[Federal Register: October 5, 2001 (Volume 66, Number 194)]
[Notices]
[Page 51065-51066]
From the Federal Register Online via GPO Access [wais.access.gpo.gov]
[DOCID:fr05oc01-124]

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DEPARTMENT OF THE INTERIOR

National Park Service


Notice of Intent to Repatriate Cultural Items in the Possession
of the Peabody Museum of Archaeology and Ethnology, Harvard University,
Cambridge, MA

AGENCY: National Park Service, Interior.

ACTION: Notice.

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    Notice is hereby given in accordance with provisions of the Native
American Graves Protection and Repatriation Act (NAGPRA), 43 CFR
10.10(a)(3), of the intent to repatriate cultural items in the
possession of the Peabody Museum of Archaeology and Ethnology, Harvard
University, Cambridge, MA that meet the definition of ``unassociated
funerary objects'' under Section 2 of the Act.
    This notice is published as part of the National Park Service's
administrative responsibilities under NAGPRA, 43 CFR 10.2 (c). The
determinations within this notice are the sole responsibility of the
museum, institution, or Federal agency that has control of these
cultural items. The National Park Service is not responsible for the
determinations within this notice.
    The 10 cultural items were donated to the Peabody Museum of
Archaeology and Ethnology by J.H. Woods in 1922. These objects were
collected at an unknown date and consist of one shell ornament, one
unfinished stone discoidal, one effigy head bead, and seven shell and
glass beads.
    According to museum documentation, these cultural items came from
graves in unknown locations throughout Broome County, NY. No additional
provenience information is available. These objects most likely date to
the Contact period or later (post-A.D. 1500). Glass beads were
introduced by Europeans as trade items in the late 16th and early 17th
centuries, and the effigy bead appears to have been carved with a metal
tool, which would have been available only from the Contact period on.
The Peabody Museum of Archaeology and Ethnology does not have
possession of the human remains from these burials.

[[Page 51066]]

    Museum records clearly indicate that these cultural items were
removed from specific burials of Native American individuals. Based on
the archeological materials from the sites, museum documentation, oral
histories presented by the Cayuga Nation of New York, Oneida Nation of
New York, Oneida Tribe of Wisconsin, Onondaga Nation of New York, St.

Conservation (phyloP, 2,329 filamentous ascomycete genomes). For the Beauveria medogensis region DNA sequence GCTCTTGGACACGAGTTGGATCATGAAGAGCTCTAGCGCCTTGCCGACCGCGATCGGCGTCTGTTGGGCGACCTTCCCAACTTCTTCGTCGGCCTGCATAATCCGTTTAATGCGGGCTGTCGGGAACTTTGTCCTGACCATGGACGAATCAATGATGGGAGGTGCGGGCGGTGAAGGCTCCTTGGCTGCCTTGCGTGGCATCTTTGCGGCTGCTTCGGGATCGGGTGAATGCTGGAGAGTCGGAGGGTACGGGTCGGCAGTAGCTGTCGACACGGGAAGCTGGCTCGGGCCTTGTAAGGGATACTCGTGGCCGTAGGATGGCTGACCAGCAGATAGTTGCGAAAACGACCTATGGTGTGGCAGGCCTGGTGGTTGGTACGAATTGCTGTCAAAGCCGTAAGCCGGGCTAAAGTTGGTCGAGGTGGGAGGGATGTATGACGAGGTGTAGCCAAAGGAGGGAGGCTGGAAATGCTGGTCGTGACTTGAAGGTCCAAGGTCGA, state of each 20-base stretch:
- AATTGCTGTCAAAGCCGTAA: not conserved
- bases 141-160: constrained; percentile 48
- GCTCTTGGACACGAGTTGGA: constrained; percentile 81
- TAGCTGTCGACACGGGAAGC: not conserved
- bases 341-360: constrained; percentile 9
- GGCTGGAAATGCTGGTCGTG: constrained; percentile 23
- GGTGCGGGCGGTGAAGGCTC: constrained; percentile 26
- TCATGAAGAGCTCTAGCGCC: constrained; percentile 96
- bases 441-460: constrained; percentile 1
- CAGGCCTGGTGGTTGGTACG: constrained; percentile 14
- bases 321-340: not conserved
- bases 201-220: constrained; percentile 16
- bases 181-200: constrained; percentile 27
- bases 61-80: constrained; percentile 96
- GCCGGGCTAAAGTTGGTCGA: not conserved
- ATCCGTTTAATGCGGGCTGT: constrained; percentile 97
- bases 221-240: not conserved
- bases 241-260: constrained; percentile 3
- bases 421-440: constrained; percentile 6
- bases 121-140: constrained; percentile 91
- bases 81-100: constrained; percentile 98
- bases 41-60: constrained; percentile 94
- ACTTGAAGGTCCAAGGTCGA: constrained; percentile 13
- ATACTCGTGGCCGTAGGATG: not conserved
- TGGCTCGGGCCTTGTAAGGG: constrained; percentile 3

Regis Band of Mohawk Indians of New York, Seneca Nation of New York,
Seneca-Cayuga Tribe of Oklahoma, Tonawanda Band of Seneca Indians of
New York, and Tuscarora Nation of New York, the date of the cultural
items, and the provenience of these cultural items from areas
considered to be aboriginal homelands and traditional burial areas of
the Oneida, a reasonable link of shared group identity may be made
between these cultural items and the Oneida Nation of New York and the
Oneida Tribe of Wisconsin.
    Based upon the above-mentioned information, officials of the
Peabody Museum of Archaeology and Ethnology have determined that,
pursuant to 43 CFR 10.2(d)(2)(ii), these 10 cultural items are
reasonably believed to have been placed with or near individual human
remains at the time of death or later as part of the death rite or
ceremony and are believed, by a preponderance of the evidence, to have
been removed from specific burial sites of Native American individuals.
Officials of the Peabody Museum of Archaeology and Ethnology also have
determined that, pursuant to 43 CFR 10.2(e), there is a relationship of
shared group identity that can be reasonably traced between these
unassociated funerary objects and the Oneida Nation of New York and the
Oneida Tribe of Wisconsin.
    This notice has been sent to officials of the Cayuga Nation of New
York; Delaware Nation, Oklahoma; Delaware Tribe of Indians, Oklahoma;
Oneida Nation of New York; Oneida Tribe of Wisconsin; Onondaga Nation
of New York; St. Regis Band of Mohawk Indians of New York; Seneca
Nation of New York; Seneca-Cayuga Tribe of Oklahoma; Stockbridge-Munsee
Community of Mohican Indians of Wisconsin; Tonawanda Band of Seneca
Indians of New York; Tuscarora Nation of New York; and the nonfederally
recognized Mohawk Nation Council of Chiefs. Representatives of any
other Indian tribe that believes itself to be culturally affiliated
with these unassociated funerary objects should contact Patricia
Capone, Repatriation Coordinator, Peabody Museum of Archaeology and
Ethnology, Harvard University, 11 Divinity Avenue, Cambridge, MA 02138,
telephone (617) 496-3702, before November 5, 2001. Repatriation of
these unassociated funerary objects to Oneida Nation of New York and
the Oneida Tribe of Wisconsin may begin after that date if no
additional claimants come forward.

    Dated: July 3, 2001.
John Robbins,
Assistant Director, Cultural Resources Stewardship and Partnerships.
[FR Doc. 01-24966 Filed 10-4-01 ; 8:45 am]
BILLING CODE 4310-70-F
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